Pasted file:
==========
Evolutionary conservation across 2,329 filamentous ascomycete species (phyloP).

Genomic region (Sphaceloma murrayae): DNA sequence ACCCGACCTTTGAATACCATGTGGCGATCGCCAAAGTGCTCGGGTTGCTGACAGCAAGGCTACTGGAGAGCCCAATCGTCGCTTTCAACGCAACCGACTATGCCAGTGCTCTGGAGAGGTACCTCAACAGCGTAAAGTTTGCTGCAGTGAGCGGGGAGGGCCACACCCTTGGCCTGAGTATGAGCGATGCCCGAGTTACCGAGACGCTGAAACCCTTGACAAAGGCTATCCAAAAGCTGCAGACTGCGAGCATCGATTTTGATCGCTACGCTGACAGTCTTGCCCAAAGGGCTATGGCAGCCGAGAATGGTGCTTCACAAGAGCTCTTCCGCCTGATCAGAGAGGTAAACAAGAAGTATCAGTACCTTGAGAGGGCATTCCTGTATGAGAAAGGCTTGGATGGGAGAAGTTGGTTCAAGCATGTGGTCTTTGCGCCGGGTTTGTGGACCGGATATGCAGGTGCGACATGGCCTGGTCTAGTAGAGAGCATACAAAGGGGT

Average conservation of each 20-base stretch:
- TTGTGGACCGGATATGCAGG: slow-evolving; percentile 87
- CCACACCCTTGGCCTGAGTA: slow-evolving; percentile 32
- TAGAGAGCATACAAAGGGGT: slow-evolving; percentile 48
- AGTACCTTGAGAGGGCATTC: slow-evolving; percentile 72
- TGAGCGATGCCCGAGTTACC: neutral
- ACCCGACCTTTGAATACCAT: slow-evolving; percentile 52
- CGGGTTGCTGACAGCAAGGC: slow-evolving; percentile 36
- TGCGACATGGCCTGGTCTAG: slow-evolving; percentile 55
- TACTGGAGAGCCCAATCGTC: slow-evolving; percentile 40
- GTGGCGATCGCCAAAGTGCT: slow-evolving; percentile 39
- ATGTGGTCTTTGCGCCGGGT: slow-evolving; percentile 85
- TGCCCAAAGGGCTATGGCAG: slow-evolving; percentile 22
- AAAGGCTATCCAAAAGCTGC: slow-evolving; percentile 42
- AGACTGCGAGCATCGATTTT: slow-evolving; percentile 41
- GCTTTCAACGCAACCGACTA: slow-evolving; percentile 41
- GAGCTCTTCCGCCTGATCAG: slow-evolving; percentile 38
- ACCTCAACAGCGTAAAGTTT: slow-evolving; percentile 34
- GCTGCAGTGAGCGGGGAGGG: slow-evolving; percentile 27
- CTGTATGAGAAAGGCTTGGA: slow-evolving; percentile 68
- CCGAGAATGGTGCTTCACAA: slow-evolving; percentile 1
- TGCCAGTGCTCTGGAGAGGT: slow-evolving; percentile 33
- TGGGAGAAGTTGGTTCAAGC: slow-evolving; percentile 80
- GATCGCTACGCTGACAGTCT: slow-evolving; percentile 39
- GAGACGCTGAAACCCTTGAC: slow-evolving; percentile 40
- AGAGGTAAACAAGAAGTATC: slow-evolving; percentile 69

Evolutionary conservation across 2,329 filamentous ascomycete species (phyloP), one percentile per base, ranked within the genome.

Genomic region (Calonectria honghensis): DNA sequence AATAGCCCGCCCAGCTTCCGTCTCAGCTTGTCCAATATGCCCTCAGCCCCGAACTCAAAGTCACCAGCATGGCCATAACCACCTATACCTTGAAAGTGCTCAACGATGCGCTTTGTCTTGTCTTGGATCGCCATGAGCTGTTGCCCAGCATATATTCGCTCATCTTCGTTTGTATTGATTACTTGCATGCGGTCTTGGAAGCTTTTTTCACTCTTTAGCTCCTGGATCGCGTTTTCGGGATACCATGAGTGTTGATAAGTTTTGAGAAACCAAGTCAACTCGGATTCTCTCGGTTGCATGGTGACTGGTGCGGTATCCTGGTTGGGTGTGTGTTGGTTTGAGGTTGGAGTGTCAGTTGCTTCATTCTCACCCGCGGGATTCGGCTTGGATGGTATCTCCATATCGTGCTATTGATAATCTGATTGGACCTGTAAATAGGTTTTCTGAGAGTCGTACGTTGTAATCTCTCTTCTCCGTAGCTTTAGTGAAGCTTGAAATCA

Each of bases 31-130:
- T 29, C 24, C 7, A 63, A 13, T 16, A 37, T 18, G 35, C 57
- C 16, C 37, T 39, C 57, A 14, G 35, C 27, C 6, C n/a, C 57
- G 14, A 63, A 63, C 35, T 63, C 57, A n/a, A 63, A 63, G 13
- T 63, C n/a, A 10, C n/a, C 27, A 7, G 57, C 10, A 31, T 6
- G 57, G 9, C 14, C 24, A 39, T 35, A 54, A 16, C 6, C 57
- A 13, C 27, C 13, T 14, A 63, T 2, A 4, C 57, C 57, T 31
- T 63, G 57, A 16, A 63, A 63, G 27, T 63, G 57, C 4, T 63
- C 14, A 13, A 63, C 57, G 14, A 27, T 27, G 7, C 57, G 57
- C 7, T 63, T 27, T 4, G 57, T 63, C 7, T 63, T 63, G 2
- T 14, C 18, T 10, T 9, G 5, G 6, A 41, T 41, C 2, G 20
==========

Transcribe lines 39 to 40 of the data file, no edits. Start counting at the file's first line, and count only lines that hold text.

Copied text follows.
- C 14, A 13, A 63, C 57, G 14, A 27, T 27, G 7, C 57, G 57
- C 7, T 63, T 27, T 4, G 57, T 63, C 7, T 63, T 63, G 2